The Bridge is Down
The rain has been driving down for twelve straight hours. The radio says anyone on the flood plain should get ready to evacuate. The river’s an angry torrent of mud, broken branches, and fractured limbs. Flash floods are pretty much the norm this time of year, but things will change after the storm—you just know it.
The contractions started last night, and I told Bill it was just my luck the heavens should burst open right about the same time I was going to. We’ve already settled on a name; if it’s a girl, we’ll call her Ginger, if it’s a boy—William Jr.—after his dad.
Bill’s got the route planned out. We’ll head through town, across the bridge, past the post office and on down US101.
Bill has a phone in one hand and the radio tucked under his arm; every minute or so he cranes his neck to glance back at me from across the hall.
The pain is pinning me down—pulling me to another place in my brain where I can smell wet earth and feel the heat of my own blood gushing through my veins.
Another pang, and a fine sheen of sweat forms on my forehead. The rain is falling with a deep drumming groan on the yard.
The ground is more liquid than land right now, and I’m thinking that at any minute the whole house will lift on a swell of water and float into town. I might lift and float slowly into town.
Bill worked at the local lumber mill until it closed down last year. We’re in “transition,” as they say. Only the little cosmic joke on us was that ready or not, we were pregnant.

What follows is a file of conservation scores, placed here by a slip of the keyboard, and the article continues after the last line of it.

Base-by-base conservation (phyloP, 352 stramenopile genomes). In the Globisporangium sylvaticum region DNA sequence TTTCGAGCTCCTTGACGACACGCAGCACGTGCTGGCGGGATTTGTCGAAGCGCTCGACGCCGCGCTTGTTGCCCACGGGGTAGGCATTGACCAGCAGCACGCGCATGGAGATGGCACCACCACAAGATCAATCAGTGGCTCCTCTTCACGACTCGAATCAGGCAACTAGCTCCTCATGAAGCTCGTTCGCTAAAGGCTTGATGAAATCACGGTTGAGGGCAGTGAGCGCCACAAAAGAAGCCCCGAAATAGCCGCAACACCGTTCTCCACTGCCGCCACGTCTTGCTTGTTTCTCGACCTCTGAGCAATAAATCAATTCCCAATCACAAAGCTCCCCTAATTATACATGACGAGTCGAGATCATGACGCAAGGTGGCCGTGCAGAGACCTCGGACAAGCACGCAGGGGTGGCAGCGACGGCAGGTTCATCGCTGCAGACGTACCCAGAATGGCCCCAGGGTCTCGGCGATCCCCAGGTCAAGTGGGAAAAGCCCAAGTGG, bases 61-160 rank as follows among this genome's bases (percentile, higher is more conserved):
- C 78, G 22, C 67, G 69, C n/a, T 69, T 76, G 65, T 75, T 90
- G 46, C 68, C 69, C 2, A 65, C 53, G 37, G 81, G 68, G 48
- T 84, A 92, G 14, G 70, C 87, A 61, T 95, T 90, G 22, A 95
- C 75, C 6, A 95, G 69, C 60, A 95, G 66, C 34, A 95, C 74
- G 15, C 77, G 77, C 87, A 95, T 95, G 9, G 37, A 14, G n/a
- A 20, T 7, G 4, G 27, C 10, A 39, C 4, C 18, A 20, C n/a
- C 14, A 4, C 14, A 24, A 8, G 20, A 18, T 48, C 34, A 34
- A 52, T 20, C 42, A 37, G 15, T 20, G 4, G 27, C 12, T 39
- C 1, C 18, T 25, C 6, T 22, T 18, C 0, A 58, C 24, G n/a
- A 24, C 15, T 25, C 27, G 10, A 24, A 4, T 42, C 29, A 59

“Bill,” I call out, “shut the heater, I’m burning up here.”
The body I used to know and understand is undergoing some seriously dark changes—deep roots twisting and pulling at me like a trunk being hauled out of the earth. My fists are clenching the sheets — my belly about as round as a planet.
“Bill, it’s getting close, we gotta get going.”
Then, hands through his hair, cupping the phone: “Honey,” he tells me, “the bridge is down — we’re gonna have to do this here.”
There are enough people looking in on me now, you’d think this was some kind of circus attraction. Bill’s mom is gripping my hand. The rain is pouring in from the ends of the earth, but it’s my own water that is broken now.
There is water everywhere, inside and out, sweat and rain and urine; and through it all, the only one among us who can breathe through water is coming blindly across its own bridge —coming out for air — crying out for air.